The present investigation studied the effects of oxamniquine or praziquantel on different larval stages of S. mansoni in mice with primary infection compared to mice submitted to re-infection.
MATERIAL AND METHODS
Two main experiments were performed. The first experiment involved 185 outbred Swiss mice of both sexes, weighing 18-22g, that were infected transcutaneously with 100 S. mansoni cercariae of the Feira de Santana strain1. This strain has been maintained through successive passages in laboratory-raised Bimphalaria glabrata. The infected animals were randomly separated into three groups:
Group 1: consisted of 25 mice that were not subjected to drug treatment, and served as untreated controls. Animals were sacrificed 40 days after cercarial exposure, when the worms were recovered from the portal-mesenteric venous system by perfusion, according to Duvall and DeWitt8.
Group 2: included 80 mice treated with oxamniquine. The drug was suspended in distilled water and administered by gavage in a single dose of 100mg/kg/bw. at 5, 10, 20 or 30 days following infection, 20 different animals being treated at each time point. Thirty days after treatment (35-60 days after infection), the animals were anesthetized and sacrificed by severing the abdominal aorta. Worms were recovered by perfusion of the portal system.
Group 3: also with 80 mice, received praziquantel, administered by gavage in a dose of 400 mg/kg/w, otherwise following the same steps as for the previous Group. Another approach was made with 153 Swiss mice, which were at first submitted to transcutaneous infection with 30 S. mansoni cercariae. Thirty to forty-five days afterwards, the animals were exposed to re-infection with 50 cercariae. Only mice passing viable eggs in the stools were used. Similarly to the first experiment, re-infected animals were separated into three groups, as follows: a) untreated re-infected controls (n = 13); b) treated with oxamniquine (100mg/kg, n = 64); and c) treated with praziquantel (400mg/kg, n = 64). Chemotherapies were administered by gavage one time only, 10, 20 or 30 days following re-infection, for sub-groups of animals, according to the intervals after re-infection. Twenty days after treatment, re-infected animals were anesthetized and sacrificed for recovery of worms. Untreated controls were sacrificed 30 days after re-infection.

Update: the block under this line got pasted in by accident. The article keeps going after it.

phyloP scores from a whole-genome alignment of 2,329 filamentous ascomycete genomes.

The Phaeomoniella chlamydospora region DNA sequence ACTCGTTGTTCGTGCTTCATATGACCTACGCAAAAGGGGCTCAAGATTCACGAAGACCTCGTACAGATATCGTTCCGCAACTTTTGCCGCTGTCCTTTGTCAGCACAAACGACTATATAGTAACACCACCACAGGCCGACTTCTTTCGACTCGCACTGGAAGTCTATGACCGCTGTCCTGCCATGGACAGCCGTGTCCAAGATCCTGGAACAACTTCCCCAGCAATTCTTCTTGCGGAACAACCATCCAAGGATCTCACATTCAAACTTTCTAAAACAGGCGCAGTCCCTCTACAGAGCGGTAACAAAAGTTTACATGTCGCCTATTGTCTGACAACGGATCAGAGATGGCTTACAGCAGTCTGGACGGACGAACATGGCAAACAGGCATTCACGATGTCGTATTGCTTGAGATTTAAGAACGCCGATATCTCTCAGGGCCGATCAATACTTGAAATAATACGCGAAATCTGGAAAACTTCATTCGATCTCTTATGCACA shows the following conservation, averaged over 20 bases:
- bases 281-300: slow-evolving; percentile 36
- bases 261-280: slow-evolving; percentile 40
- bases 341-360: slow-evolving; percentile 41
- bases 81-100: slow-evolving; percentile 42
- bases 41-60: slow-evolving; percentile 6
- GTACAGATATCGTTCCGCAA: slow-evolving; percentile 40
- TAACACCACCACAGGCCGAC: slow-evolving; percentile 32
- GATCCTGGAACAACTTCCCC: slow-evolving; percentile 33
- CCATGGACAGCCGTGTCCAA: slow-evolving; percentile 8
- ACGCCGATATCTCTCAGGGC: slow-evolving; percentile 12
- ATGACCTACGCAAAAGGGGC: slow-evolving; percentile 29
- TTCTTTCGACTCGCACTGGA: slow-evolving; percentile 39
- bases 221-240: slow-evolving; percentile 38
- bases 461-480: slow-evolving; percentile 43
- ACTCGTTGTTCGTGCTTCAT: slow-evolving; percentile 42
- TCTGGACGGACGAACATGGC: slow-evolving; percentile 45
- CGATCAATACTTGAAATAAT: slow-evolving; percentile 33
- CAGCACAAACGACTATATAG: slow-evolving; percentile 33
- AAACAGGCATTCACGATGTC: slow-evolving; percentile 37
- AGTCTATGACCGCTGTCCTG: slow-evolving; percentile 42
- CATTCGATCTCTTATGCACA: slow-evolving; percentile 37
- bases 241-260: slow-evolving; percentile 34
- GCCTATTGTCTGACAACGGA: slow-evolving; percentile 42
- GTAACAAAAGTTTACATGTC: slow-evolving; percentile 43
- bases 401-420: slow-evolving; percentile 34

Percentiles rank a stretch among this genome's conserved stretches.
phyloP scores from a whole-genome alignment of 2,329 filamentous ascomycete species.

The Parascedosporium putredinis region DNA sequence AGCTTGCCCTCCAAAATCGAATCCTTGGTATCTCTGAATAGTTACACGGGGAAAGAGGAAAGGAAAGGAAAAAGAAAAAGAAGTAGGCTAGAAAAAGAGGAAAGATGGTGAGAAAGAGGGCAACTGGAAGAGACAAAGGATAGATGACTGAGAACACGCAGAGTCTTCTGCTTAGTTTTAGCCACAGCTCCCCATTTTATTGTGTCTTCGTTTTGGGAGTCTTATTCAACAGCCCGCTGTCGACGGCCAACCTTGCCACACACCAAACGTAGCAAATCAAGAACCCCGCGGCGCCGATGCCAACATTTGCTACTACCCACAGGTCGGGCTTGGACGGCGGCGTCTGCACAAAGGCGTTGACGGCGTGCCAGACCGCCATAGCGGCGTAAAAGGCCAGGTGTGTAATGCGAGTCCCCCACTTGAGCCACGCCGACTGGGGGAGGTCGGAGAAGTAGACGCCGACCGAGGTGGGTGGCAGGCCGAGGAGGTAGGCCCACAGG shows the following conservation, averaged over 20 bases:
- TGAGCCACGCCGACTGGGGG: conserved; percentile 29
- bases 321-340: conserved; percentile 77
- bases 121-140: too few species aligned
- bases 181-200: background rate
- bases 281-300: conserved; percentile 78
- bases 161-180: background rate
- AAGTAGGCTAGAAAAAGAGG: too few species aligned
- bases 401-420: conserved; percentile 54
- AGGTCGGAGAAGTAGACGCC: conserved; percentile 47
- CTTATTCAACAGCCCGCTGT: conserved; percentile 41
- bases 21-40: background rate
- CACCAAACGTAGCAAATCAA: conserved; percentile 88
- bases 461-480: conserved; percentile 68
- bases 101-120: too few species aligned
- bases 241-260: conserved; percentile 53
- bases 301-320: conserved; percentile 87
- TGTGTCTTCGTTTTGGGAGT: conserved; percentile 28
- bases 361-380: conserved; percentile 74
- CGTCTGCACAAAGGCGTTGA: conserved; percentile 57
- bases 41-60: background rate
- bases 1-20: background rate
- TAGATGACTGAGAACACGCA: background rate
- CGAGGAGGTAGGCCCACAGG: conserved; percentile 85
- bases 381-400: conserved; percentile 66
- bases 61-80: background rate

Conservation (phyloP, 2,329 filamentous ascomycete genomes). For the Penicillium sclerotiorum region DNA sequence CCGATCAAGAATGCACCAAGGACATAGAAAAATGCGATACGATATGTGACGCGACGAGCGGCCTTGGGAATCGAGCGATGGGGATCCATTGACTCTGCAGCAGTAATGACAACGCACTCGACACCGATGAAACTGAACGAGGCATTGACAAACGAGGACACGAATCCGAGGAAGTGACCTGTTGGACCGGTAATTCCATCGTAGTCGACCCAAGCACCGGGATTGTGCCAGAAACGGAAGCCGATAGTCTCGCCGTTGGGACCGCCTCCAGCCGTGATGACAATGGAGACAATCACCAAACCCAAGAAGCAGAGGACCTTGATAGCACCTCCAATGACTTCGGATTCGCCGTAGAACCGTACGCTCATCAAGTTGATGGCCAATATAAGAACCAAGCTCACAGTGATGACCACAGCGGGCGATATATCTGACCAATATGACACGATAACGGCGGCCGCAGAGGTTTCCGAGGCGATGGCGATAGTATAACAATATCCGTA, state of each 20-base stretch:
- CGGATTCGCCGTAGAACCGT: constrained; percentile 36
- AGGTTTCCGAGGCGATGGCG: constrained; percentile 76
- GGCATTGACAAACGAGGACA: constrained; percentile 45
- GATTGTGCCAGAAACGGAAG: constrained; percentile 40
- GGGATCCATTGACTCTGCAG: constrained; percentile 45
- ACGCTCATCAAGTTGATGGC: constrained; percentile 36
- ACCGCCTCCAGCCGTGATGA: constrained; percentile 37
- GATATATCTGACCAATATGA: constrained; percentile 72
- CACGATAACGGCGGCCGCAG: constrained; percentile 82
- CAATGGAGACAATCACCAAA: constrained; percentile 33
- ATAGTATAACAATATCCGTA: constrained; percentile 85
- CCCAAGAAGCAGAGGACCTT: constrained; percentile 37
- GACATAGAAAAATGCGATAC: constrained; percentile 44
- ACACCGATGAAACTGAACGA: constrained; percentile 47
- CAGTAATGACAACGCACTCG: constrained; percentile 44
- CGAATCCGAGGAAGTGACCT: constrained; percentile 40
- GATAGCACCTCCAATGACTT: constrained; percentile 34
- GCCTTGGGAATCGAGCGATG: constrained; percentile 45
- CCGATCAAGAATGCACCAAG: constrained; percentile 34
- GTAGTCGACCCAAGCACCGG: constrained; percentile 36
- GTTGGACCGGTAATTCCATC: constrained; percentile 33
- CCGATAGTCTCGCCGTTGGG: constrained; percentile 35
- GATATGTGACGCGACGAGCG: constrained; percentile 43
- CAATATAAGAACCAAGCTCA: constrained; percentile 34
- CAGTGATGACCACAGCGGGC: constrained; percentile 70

An additional group was also included in this experiment, consisting of an extra non-treated control group with primary infection for comparing the effect of the cumulative infections (n = 12, 30 cercariae).
Drug efficacy was determined through the percentage of worm load reduction, by using the formula by Sabah et al15 (R*=100 (t x 100/c), where t = median of worms recovered from the treatment group and c = median of worms recovered from the untreated group, and comparing treated and non-treated animals in their respective groups and sub-groups. Median numbers of worms were compared by means of the Mann Whitney test.
In an attempt to separate the young and old worms from infections made at different times, a morphometric analysis was performed. Male and female worms were recovered from mice with one single infection, and from those infected and re-infected, including treated and non-treated controls. The worms were fixed in neutral 10% formalin, stained with carmine chloride, dehydrated in alcohol, cleared in creosote and mounted on glass slides with a 1:1 mixture of Canadian balsam and creosote for microscopic examination. Considering sexual dimorphism, morphometric evaluation was made separately for male and female worms. A Leica Quantimet 500C (Leica Cambridge, U.K.) system, with a Sigma-Scan Measurement semi automatic morphometric device (Jandel Scientific, SF, USA) was used. The variables considered were: corporeal length; number of testicular masses; and the presence of eggs in uterus.